Why is nutrition advice always so confusing?

That’s what I am often asked, and I can’t blame anyone, because it really is confusing. It is in fact one of the reasons why I decided to study nutrition: I wanted to be able to wade through it all and make up my own mind.

The reasons are varied and complicated, I’m sure books have been written about it, but I’ll try and outline some reasons why.

 

nutritionist Southend-on-Sea Leigh-on-Sea

1. Nutrition Research is difficult

People aren’t lab rats, so it is hard to control their diets. Many so called ‘feeding studies’ rely on participants to be compliant with the diets they have been assigned as part of the study. Compliance, especially over a long period of time, can be difficult. Short-term trials may not be long enough for the results to be representative, long-term trial results may be inaccurate due to insufficient compliance. Some studies use questionnaires and ‘diet recall’, so participants are asked to write down what they ate. Such accounts, too, can be unreliable, because people may not remember exactly, forget all the ‘small bites’ in between or feel embarrassed and may drop an item here and there.

2. There is a lot we do not yet know and new discoveries are made all the time

There isn’t very much money to be made with pure nutrition studies. You cannot patent food. You can patent drugs though, obviously, and there are considerably more funds for studies that explore new drug treatments. Still, research is being done all the time and our knowledge on nutrition is slowly growing. As our knowledge about the human body and what goes on at a molecular level increases, it often turns out that what we believed to be true for decades is actually wrong. Or it is not quite wrong, but not as simple as we thought.

3. Bias

When researchers design a study, they start out with a hypothesis and a expectation of what they are going to find. One would hope that they would keep an open mind and run with what they actually DO find, but that doesn’t always seem to be the case. Probably the most famous case of misinformation due to bias is the ‘Seven Countries Study’ conducted by Ancel Keys, starting in 1956, published in 1970. The researcher from the University of Minnesota wanted to find the reason why heart conditions were on the rise in the United States and his hypothesis was that this was connected to the high consumption of saturated fats from meat and dairy. He collected data from 22 countries, comparing their fat consumption to their rates of heart disease. The result was said ‘Seven Countries Study’, which ‘proved’ that, yes, indeed: Countries with high consumption of saturated fat also had high rates of heart disease. Case closed. This formed the basis of the ‘low-fat’ recommendations we have been following for the last 60 years. But the attentive reader will have noticed something here: Why isn’t it called the “22-Countries Study”? It appears that the data from 15 of the 22 countries did not confirm Keys’ hypothesis. It’s a long story. If you want to read more, read Nina Teicholz (“The Big Fat Surprise”) or Robert Lustig (“Fat Chance”).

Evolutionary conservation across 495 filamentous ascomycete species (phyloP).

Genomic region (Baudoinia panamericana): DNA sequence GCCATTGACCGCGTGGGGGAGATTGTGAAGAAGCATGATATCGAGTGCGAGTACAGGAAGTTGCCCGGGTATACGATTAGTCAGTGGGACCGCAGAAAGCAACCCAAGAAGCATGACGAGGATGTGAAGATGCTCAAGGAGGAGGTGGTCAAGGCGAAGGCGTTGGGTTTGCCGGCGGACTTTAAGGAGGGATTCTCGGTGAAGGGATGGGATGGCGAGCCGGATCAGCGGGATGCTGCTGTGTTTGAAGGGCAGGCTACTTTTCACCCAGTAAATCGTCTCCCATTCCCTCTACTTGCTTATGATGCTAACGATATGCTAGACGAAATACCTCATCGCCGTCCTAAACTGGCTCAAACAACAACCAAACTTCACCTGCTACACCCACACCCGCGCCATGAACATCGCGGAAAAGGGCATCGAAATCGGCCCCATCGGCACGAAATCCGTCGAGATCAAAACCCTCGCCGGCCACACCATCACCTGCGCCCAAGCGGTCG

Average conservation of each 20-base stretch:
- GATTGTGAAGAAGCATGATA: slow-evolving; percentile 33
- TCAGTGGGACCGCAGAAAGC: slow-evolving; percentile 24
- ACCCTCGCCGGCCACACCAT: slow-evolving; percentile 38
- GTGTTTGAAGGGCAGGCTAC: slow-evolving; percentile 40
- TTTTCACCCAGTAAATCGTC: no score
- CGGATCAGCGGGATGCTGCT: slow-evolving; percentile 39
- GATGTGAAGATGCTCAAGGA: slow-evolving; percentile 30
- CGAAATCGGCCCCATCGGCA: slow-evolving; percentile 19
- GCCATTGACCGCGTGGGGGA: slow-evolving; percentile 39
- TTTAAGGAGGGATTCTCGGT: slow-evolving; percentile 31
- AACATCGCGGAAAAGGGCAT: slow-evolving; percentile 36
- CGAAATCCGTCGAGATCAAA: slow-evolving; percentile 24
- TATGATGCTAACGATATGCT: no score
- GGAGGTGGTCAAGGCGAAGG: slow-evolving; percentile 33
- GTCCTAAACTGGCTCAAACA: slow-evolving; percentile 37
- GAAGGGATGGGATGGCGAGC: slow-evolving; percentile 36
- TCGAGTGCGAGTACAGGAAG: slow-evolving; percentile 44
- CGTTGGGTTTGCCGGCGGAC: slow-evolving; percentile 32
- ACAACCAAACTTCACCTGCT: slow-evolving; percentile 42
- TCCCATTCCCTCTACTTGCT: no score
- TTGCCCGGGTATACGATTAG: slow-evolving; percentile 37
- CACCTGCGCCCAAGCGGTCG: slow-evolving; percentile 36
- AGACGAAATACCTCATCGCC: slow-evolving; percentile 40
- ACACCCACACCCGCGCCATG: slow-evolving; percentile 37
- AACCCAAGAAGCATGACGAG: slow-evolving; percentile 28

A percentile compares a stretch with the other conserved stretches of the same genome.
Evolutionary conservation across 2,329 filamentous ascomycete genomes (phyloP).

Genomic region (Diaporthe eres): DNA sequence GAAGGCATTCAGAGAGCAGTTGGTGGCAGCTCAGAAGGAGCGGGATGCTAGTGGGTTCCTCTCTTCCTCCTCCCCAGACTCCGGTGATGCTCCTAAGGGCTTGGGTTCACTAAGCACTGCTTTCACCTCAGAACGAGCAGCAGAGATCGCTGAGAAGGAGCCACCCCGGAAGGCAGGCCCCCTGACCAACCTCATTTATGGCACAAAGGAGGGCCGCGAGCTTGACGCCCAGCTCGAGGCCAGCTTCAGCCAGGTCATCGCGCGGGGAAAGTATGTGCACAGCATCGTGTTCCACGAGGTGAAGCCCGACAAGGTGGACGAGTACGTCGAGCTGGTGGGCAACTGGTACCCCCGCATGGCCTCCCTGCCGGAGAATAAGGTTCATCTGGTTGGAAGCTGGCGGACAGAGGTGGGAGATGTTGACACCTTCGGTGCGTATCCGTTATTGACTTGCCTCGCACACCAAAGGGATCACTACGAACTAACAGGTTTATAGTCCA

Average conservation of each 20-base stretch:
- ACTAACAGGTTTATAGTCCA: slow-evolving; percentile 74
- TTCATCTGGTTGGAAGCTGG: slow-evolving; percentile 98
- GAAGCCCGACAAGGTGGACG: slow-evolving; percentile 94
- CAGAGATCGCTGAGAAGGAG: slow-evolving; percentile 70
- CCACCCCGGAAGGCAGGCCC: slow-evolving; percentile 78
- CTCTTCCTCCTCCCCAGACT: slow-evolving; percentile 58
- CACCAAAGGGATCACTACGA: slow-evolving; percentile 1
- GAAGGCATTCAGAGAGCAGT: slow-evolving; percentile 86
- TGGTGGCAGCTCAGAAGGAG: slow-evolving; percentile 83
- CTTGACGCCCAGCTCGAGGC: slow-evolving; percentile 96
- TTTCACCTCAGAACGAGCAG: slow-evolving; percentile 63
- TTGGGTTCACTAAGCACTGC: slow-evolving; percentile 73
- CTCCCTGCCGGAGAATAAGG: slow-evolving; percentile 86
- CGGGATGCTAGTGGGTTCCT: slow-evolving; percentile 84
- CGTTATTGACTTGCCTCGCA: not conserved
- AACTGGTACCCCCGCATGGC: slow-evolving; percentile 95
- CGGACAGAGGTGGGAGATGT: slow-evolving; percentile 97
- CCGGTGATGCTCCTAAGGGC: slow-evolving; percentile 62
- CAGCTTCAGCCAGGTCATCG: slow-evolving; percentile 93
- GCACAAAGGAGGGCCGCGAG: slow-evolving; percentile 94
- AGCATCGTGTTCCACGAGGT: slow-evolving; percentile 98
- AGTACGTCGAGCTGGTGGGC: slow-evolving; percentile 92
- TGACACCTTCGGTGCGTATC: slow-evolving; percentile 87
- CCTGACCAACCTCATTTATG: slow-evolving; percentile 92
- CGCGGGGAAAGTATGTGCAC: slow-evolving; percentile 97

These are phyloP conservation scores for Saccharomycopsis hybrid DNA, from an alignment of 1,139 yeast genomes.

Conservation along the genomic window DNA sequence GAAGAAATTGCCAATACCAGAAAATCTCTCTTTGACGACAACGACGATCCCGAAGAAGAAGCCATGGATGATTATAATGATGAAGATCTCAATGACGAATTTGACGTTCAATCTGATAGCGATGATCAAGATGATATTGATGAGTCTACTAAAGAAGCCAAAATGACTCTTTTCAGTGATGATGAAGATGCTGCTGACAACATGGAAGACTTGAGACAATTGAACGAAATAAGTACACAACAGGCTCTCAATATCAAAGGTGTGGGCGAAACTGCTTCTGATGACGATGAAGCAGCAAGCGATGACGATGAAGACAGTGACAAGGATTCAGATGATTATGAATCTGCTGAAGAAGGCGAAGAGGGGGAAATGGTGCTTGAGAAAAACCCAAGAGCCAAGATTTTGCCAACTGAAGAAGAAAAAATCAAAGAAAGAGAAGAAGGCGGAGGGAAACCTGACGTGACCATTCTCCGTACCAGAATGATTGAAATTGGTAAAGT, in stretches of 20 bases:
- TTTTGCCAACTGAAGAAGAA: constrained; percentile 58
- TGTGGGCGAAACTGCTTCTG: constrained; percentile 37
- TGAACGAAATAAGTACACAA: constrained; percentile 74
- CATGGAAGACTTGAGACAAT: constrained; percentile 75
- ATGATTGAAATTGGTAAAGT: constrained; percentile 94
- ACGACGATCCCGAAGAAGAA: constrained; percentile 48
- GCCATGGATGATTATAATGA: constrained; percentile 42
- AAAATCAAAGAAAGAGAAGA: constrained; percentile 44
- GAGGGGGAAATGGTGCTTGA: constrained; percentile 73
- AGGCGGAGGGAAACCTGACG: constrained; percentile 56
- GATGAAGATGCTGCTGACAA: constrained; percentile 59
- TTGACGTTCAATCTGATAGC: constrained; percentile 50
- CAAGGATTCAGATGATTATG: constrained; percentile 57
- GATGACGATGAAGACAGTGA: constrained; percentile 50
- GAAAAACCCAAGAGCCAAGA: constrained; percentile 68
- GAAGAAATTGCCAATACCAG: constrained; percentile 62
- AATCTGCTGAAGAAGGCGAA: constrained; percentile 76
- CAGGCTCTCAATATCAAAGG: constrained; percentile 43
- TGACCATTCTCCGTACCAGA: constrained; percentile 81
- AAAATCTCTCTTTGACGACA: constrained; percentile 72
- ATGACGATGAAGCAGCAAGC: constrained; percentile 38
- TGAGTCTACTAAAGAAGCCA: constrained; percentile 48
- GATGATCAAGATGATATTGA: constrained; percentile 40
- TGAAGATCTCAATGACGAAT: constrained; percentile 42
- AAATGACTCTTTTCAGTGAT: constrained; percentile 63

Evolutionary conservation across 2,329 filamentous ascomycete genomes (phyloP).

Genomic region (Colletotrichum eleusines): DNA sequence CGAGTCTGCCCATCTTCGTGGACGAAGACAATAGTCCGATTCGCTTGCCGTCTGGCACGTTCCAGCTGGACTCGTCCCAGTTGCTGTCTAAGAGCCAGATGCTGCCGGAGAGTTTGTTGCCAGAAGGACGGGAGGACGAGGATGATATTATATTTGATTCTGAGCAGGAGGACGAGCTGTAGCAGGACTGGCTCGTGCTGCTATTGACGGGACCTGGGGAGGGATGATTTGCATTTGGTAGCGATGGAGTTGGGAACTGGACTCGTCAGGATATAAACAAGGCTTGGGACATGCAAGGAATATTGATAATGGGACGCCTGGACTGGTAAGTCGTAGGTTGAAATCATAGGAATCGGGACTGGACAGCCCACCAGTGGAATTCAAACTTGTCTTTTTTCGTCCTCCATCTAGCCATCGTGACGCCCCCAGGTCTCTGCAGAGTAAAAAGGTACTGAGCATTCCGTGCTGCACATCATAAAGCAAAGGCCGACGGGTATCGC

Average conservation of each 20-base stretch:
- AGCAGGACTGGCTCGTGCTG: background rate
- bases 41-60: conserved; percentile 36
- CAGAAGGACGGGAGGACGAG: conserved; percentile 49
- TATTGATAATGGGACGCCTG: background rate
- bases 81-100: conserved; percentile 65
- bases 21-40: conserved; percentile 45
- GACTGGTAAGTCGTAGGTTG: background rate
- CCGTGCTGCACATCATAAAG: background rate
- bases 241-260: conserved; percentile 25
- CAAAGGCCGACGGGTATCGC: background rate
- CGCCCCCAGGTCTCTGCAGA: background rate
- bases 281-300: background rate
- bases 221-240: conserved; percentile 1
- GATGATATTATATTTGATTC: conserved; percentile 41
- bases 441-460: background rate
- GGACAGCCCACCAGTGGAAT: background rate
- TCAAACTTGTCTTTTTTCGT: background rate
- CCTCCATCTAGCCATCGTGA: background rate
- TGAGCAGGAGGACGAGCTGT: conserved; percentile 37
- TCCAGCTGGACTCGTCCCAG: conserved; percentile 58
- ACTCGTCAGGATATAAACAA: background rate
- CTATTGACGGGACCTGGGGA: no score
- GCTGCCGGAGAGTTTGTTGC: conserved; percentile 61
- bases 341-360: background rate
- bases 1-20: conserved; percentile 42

4. Money

As I said above, it is harder to get funding for research into diet and nutrition than it is to fund expensive drugs. However, some studies are sponsored by the food industry, and again you’ll have to be vigilant of bias. An institution whose whole reason to be is to further the consumption of sugar or a manufacturer of fizzy drinks will expect a certain outcome. Studies sponsored by such industries are not necessarily flawed, but you should take a very close look at them.

5. Misinterpretation

As consumers, we are often given incomplete, misinterpreted or simplified information. We tend to get our updates from the mainstream media and rarely read the actual studies – not least because the media hardly ever reference, which makes it quite difficult to even find the original publication. But when you read an attention-grabbing headline it is worth trying to track down the actual article and see what it actually says.

Where the conclusions really clear? Was the result significant? How many people took part: 6 or 60 or 6,000? How long did it run for: 3 weeks? 3 months? 3 years? Which supplements were used? Which form, which strength, for how long? Who paid for it?

It is very difficult to be completely unbiased, and it is my impression that experts will always find research to back up their own personal views, no matter how opposing views of different experts might be. There seems to be solid research to back up the Paleo Diet and the Atikins-type LCHF (low-carb/high-fat) diet as much as there are good studies to support vegan and vegetarian diets and so on. No wonder the public is getting confused. At the end of the day, we still have to make up our own minds!

Also, different things work for different people. We are all individuals and what might be brilliant for one, doesn’t work so well for another. There is a bit of trial and error involved in finding what works for you.

It seems wise to look at all the different advice and first check what they actually have in common – and that’s quite a lot! You may find some (usually industry-sponsered) studies that say that the consumption of sugary and processed foods is fine, as long as they are part of “a healthy balanced diet”. However, the vast majority of research promotes natural foods: fruit, vegetables, nuts, seeds, healthy fats. Opinions then diverge: meat, fish, eggs, dairy, beans, pulses? Some want to include all of these, some exclude some of these. The bottom line is: Eat Real Food. That’s something almost everyone agrees on. Try and see what works for you, but eat real foods, cook your own meals, plan and carry your own snacks and packed lunches and save money along the way. You can’t really go very far wrong then.